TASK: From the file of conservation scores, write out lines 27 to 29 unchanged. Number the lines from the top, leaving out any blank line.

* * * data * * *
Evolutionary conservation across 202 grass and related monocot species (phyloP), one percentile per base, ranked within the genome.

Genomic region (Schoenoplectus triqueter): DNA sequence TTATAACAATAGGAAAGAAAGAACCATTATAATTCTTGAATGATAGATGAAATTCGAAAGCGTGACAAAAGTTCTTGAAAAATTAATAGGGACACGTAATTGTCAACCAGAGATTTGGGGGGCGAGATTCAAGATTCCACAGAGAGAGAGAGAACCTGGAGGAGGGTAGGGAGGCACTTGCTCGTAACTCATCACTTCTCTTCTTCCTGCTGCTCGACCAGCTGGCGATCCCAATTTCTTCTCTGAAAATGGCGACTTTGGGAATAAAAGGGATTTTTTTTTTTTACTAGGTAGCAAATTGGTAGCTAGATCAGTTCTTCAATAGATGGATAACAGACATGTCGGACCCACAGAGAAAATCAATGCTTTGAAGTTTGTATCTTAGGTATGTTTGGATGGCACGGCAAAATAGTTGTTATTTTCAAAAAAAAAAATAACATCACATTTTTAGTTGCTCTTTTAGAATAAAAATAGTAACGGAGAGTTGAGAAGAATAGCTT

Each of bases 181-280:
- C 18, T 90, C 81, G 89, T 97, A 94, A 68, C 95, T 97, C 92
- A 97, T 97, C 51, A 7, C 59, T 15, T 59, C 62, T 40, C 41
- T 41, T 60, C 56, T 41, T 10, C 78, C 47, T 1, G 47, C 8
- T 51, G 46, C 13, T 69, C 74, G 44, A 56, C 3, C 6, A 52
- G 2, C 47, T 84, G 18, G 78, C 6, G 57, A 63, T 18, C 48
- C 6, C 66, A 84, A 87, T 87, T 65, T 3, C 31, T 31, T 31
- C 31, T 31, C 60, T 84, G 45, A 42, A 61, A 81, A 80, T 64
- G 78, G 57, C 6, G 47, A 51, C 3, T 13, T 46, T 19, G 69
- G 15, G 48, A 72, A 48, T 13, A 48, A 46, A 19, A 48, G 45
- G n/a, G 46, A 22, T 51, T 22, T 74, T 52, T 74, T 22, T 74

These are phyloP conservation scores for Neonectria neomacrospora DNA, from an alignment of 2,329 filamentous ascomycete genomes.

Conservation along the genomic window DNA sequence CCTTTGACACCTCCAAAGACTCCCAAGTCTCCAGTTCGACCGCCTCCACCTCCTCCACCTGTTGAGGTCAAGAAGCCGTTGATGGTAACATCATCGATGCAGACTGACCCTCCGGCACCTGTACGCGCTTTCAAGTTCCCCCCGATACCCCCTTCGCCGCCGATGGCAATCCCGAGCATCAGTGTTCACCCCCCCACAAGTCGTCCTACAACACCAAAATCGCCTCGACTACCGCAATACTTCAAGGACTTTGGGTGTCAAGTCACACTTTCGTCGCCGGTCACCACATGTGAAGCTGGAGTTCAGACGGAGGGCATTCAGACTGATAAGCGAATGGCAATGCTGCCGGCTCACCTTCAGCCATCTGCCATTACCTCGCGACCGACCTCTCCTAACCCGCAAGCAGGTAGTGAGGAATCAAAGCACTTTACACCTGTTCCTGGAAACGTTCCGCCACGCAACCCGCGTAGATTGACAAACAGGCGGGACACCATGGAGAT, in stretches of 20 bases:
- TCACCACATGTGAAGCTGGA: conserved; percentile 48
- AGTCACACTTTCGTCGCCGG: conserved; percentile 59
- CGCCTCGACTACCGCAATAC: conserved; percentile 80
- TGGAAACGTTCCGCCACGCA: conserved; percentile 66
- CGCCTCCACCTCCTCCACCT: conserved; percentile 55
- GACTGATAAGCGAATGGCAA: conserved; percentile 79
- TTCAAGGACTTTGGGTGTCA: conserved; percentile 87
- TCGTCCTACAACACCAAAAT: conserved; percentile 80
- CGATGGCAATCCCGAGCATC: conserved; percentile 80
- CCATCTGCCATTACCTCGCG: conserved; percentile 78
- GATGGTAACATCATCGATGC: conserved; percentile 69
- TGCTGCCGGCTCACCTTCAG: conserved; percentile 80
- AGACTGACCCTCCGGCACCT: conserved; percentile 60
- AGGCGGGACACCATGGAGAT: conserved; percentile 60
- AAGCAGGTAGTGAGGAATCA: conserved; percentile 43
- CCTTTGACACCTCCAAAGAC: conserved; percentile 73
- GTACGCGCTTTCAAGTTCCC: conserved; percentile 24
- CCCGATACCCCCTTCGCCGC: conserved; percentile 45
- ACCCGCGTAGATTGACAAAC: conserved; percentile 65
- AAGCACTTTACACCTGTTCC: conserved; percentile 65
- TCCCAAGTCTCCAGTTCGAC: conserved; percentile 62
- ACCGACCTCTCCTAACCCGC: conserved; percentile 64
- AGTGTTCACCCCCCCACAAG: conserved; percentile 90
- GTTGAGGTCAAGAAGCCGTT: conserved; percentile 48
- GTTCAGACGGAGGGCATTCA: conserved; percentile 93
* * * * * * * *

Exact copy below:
- TGCTGCCGGCTCACCTTCAG: conserved; percentile 80
- AGACTGACCCTCCGGCACCT: conserved; percentile 60
- AGGCGGGACACCATGGAGAT: conserved; percentile 60